As a child, Tom and Jerry was by far my favorite show. For reasons still unknown to me, I identified with Jerry, the rambunctious little mouse, who always found a way to balance his fear of Tom with an unabashed irreverence for the dominance nature conferred to cats. Jerry did this by simply outwitting him.
But research published last week in Nature suggests that science might now have a way to disrupt this cat-and-mouse game. Japanese researchers have used genetic engineering to produce mice with altered olfactory senses. This obscures their ability to pick up on cat odors that instinctively suggest danger, allowing these mice to cozy up comfortably with their newfound feline friends without trepidation.
This research is being reported as a remarkable step forward for neuroscience, and a possible entryway from which to understand how genetic predispositions bridge the relationship between nature and nurture. And - no surprise - journalists and researchers alike are now pontificating on this research's impact for other mammals, including humans.
This brings me back to a recent article from New Scientist looking at the biological and evolutionary factors predisposing humans towards racial bias and other forms of bigotry. The idea here is that humans are hardwired for group-based conflict; racism and other prejudices are not aberrant outcomes of our otherwise egalitarian sensibilities, but are rather a natural byproduct of our cognitive architecture, over which we have little control. The take-home from this article and the research supporting it is that just as mice are biologically primed to distrust cats, so too are humans primed to dislike those who seem different from them.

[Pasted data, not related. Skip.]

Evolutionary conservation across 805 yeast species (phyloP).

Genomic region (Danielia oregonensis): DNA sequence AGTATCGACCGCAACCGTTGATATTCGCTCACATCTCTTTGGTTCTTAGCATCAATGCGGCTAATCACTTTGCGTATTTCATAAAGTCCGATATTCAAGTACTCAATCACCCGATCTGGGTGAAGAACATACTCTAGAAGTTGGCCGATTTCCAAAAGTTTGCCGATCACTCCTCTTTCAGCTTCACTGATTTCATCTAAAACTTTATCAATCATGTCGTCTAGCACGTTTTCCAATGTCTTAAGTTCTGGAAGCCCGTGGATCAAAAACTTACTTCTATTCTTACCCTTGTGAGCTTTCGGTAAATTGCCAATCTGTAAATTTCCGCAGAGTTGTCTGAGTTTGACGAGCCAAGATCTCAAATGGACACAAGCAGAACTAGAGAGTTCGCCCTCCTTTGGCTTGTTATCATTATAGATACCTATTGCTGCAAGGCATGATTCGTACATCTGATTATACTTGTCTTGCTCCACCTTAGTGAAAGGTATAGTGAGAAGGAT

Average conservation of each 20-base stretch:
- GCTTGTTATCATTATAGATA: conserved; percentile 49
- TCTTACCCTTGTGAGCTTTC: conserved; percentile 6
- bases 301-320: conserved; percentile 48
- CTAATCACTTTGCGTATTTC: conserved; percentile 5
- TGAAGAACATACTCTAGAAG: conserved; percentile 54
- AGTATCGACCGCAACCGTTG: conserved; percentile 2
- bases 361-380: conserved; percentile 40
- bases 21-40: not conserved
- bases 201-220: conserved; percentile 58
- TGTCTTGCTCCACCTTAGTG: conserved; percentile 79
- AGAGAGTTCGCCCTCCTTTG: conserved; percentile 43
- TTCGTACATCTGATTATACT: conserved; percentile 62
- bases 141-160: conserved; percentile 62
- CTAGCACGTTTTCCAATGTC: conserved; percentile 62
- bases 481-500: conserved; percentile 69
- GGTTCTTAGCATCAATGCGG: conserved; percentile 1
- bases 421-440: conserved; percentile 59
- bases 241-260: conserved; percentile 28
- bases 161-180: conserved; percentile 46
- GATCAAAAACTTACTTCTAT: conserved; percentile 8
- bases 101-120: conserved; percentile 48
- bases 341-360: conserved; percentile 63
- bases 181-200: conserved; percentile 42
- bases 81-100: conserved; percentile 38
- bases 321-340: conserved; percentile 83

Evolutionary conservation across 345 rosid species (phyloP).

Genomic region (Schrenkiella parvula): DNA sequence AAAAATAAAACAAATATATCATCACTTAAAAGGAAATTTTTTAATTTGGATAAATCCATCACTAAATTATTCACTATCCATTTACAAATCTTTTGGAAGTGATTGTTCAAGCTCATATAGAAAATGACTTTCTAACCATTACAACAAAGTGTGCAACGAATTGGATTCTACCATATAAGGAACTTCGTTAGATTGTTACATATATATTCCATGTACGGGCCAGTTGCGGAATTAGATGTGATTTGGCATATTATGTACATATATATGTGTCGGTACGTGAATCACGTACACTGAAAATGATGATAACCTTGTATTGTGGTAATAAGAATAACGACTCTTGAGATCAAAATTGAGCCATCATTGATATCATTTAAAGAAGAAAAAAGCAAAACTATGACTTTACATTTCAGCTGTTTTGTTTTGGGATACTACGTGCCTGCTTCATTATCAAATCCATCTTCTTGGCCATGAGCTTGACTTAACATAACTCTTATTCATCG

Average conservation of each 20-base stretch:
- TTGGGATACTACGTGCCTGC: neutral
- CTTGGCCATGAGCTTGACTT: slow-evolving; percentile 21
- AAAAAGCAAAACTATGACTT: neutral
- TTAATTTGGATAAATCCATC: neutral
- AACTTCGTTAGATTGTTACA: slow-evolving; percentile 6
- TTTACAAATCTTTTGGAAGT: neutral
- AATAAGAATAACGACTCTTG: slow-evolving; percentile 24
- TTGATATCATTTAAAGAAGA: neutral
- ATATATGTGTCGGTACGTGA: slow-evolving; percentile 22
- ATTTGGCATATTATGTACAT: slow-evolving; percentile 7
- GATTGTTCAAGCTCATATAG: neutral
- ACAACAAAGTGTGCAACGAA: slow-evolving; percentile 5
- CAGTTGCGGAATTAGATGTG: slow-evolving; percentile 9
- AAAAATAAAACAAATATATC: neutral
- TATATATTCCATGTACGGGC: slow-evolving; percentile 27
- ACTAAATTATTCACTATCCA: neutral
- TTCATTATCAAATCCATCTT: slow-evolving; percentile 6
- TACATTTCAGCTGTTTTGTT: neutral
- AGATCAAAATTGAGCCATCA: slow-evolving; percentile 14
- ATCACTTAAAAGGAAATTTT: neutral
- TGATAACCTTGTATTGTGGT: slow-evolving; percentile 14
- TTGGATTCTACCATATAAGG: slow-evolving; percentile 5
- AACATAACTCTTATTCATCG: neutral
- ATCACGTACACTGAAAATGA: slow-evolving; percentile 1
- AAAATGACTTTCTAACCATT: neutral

The troubling convergence between this research and the increasingly popular biospin on prejudice's cognitive and evolutionary roots is that bias is seen as a technological hurdle that science can help individuals surmount rather than an irrational group behavior that can only be resolved through a commitment to equitable social practices. Watching cats and mice snuggle might be cute. But biotechnology can do very little to address the deep institutional and social barriers that have been erected through centuries of group based domination.
Engineering fear out of mice is one thing. Getting people to give up the privileges that comes from bias is quite another.